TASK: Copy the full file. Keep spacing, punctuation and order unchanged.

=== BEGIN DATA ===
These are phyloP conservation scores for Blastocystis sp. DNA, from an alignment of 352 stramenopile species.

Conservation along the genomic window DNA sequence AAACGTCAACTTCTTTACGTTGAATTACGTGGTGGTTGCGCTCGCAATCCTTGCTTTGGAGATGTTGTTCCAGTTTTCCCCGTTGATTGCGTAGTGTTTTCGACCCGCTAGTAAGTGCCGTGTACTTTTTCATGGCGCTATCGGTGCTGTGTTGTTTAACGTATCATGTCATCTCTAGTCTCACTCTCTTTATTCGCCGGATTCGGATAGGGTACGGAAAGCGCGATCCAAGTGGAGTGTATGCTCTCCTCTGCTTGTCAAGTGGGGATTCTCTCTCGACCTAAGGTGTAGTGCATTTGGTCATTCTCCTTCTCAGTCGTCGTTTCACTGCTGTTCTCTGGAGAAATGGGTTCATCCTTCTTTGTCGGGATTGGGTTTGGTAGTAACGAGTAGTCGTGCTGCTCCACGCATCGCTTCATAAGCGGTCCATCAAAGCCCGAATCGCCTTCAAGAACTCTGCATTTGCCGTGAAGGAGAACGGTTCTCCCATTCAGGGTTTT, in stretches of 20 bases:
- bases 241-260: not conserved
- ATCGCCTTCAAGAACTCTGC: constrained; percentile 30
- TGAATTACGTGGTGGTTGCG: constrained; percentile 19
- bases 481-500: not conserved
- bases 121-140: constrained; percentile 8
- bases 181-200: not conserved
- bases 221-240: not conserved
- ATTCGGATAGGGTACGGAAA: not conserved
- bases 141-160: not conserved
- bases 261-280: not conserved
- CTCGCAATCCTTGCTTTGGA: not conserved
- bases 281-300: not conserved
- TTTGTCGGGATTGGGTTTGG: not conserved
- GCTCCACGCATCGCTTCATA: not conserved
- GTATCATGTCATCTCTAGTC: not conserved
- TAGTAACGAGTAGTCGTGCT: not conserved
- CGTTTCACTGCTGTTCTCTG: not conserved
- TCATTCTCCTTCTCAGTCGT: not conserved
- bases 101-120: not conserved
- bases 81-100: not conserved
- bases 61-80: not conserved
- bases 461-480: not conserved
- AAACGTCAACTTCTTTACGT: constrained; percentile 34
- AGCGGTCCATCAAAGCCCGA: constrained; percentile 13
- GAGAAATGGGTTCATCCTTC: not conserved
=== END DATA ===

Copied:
These are phyloP conservation scores for Blastocystis sp. DNA, from an alignment of 352 stramenopile species.

Conservation along the genomic window DNA sequence AAACGTCAACTTCTTTACGTTGAATTACGTGGTGGTTGCGCTCGCAATCCTTGCTTTGGAGATGTTGTTCCAGTTTTCCCCGTTGATTGCGTAGTGTTTTCGACCCGCTAGTAAGTGCCGTGTACTTTTTCATGGCGCTATCGGTGCTGTGTTGTTTAACGTATCATGTCATCTCTAGTCTCACTCTCTTTATTCGCCGGATTCGGATAGGGTACGGAAAGCGCGATCCAAGTGGAGTGTATGCTCTCCTCTGCTTGTCAAGTGGGGATTCTCTCTCGACCTAAGGTGTAGTGCATTTGGTCATTCTCCTTCTCAGTCGTCGTTTCACTGCTGTTCTCTGGAGAAATGGGTTCATCCTTCTTTGTCGGGATTGGGTTTGGTAGTAACGAGTAGTCGTGCTGCTCCACGCATCGCTTCATAAGCGGTCCATCAAAGCCCGAATCGCCTTCAAGAACTCTGCATTTGCCGTGAAGGAGAACGGTTCTCCCATTCAGGGTTTT, in stretches of 20 bases:
- bases 241-260: not conserved
- ATCGCCTTCAAGAACTCTGC: constrained; percentile 30
- TGAATTACGTGGTGGTTGCG: constrained; percentile 19
- bases 481-500: not conserved
- bases 121-140: constrained; percentile 8
- bases 181-200: not conserved
- bases 221-240: not conserved
- ATTCGGATAGGGTACGGAAA: not conserved
- bases 141-160: not conserved
- bases 261-280: not conserved
- CTCGCAATCCTTGCTTTGGA: not conserved
- bases 281-300: not conserved
- TTTGTCGGGATTGGGTTTGG: not conserved
- GCTCCACGCATCGCTTCATA: not conserved
- GTATCATGTCATCTCTAGTC: not conserved
- TAGTAACGAGTAGTCGTGCT: not conserved
- CGTTTCACTGCTGTTCTCTG: not conserved
- TCATTCTCCTTCTCAGTCGT: not conserved
- bases 101-120: not conserved
- bases 81-100: not conserved
- bases 61-80: not conserved
- bases 461-480: not conserved
- AAACGTCAACTTCTTTACGT: constrained; percentile 34
- AGCGGTCCATCAAAGCCCGA: constrained; percentile 13
- GAGAAATGGGTTCATCCTTC: not conserved